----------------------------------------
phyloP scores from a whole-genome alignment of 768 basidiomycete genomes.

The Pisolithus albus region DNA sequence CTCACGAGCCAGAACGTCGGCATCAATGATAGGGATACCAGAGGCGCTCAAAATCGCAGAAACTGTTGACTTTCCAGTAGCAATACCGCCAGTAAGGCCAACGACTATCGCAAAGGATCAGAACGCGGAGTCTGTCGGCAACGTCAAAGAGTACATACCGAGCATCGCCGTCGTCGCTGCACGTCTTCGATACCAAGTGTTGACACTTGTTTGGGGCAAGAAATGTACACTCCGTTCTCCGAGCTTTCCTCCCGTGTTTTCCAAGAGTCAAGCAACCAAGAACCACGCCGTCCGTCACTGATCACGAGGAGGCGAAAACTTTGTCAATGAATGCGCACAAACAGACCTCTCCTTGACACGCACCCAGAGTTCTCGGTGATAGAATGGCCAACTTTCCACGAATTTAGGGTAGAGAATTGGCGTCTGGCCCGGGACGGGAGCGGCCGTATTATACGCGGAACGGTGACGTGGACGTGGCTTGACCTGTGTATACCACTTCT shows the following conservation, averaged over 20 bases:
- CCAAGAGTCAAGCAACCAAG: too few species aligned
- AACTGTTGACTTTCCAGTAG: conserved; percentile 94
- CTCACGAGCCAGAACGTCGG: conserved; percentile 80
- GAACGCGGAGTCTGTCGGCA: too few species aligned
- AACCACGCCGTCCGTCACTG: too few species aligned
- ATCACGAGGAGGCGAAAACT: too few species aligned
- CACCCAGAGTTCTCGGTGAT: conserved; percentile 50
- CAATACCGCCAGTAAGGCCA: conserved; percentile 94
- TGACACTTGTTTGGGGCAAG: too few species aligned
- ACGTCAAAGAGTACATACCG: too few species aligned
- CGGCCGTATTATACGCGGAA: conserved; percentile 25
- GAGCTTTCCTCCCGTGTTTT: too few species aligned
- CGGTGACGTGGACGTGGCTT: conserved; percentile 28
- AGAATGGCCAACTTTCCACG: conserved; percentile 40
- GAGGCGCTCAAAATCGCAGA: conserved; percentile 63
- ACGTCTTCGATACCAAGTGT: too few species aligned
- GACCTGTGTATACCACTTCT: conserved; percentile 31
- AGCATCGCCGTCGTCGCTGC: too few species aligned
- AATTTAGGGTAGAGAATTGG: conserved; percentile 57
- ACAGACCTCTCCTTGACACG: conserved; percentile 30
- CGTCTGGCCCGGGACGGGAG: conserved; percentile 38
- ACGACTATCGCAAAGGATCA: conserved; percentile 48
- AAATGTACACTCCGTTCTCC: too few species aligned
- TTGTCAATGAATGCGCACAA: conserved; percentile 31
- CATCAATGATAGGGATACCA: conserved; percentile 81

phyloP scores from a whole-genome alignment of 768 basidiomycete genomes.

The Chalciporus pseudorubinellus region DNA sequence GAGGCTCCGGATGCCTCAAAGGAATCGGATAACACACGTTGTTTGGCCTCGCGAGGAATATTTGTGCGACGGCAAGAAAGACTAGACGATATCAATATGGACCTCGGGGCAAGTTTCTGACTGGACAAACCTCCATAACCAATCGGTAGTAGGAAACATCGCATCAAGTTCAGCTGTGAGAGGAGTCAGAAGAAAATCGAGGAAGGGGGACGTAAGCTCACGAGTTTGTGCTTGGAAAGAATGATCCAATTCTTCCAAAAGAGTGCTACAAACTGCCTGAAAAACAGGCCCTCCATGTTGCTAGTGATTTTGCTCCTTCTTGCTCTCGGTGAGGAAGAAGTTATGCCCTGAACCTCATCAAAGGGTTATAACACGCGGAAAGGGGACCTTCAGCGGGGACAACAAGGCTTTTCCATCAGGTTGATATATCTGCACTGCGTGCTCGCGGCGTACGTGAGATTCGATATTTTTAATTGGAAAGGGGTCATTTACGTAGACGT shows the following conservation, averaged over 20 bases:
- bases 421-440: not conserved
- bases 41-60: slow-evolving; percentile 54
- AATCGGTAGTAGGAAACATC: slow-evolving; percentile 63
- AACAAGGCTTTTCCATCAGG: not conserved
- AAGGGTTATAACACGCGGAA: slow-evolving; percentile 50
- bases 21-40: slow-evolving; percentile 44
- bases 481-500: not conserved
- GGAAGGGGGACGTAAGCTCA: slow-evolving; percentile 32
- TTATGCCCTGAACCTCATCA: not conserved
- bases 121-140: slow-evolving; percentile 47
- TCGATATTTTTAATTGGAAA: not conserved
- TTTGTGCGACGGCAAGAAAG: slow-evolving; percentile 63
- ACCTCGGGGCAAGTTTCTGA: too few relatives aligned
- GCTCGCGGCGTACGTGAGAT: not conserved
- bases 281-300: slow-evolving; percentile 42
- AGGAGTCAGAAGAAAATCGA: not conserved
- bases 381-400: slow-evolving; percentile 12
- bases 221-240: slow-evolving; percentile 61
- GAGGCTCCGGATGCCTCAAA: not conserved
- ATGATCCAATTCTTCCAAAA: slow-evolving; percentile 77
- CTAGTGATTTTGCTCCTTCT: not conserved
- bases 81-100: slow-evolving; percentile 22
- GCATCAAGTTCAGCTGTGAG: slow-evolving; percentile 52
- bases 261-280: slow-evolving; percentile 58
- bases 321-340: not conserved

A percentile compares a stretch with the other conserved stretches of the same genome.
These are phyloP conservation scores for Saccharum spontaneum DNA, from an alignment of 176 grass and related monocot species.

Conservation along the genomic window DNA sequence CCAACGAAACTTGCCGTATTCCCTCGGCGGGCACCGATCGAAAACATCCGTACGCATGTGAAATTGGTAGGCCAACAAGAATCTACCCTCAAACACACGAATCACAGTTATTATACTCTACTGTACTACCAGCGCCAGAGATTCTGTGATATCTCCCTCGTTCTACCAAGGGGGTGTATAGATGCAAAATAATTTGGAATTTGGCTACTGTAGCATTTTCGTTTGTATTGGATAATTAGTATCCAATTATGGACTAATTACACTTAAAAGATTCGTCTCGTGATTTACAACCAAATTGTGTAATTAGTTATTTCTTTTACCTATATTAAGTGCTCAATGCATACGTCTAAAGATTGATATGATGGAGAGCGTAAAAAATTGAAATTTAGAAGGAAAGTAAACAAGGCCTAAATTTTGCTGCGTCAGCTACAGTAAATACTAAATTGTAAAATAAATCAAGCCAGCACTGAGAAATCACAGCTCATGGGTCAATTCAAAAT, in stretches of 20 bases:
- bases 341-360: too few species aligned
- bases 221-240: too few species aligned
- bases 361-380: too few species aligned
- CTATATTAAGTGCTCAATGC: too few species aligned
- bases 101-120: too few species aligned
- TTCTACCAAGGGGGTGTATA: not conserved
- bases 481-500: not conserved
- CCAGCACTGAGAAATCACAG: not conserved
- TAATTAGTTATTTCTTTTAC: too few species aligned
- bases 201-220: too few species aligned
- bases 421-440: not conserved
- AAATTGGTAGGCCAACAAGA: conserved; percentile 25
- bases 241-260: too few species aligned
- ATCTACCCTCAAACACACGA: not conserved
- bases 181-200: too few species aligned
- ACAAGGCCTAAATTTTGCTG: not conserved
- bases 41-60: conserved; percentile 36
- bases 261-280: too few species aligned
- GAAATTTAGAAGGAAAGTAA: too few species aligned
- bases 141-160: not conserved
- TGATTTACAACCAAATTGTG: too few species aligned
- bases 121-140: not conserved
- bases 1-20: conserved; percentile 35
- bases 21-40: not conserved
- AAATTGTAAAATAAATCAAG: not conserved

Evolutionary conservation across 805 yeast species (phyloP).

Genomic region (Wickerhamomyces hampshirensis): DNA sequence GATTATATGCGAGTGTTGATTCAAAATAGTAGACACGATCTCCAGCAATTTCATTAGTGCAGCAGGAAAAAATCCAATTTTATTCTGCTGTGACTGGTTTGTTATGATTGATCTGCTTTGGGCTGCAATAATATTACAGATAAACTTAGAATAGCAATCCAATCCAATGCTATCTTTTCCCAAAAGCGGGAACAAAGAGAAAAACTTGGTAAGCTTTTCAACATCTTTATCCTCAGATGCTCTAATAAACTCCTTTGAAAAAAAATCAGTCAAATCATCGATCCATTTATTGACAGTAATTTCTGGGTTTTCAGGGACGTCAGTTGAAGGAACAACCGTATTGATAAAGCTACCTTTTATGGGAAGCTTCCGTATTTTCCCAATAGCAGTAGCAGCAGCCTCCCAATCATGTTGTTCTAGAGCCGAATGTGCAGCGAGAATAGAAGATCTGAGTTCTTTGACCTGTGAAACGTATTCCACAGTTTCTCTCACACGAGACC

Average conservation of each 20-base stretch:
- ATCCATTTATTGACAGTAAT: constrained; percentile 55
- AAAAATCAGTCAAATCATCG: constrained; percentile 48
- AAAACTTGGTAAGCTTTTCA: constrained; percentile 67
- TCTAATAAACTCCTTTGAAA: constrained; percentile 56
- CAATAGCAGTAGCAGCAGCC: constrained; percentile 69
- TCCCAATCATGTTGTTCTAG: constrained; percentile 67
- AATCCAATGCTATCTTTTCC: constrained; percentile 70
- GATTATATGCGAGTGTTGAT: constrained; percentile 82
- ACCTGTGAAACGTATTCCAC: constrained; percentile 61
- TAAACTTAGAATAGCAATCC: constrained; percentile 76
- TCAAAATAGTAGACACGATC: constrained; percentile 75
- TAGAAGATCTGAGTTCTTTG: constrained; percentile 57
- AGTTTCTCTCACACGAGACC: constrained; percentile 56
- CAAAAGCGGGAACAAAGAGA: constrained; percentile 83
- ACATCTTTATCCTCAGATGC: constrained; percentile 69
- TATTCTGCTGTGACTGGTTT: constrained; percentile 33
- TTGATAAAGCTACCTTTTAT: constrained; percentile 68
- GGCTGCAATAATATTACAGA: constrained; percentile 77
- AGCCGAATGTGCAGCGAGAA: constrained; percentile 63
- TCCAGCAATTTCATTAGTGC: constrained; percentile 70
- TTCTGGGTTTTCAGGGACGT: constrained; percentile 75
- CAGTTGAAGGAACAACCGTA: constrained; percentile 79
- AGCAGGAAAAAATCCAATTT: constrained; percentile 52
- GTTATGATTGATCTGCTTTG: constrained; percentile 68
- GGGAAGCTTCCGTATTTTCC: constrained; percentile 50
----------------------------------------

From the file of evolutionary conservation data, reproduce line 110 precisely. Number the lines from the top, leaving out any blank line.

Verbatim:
- GGGAAGCTTCCGTATTTTCC: constrained; percentile 50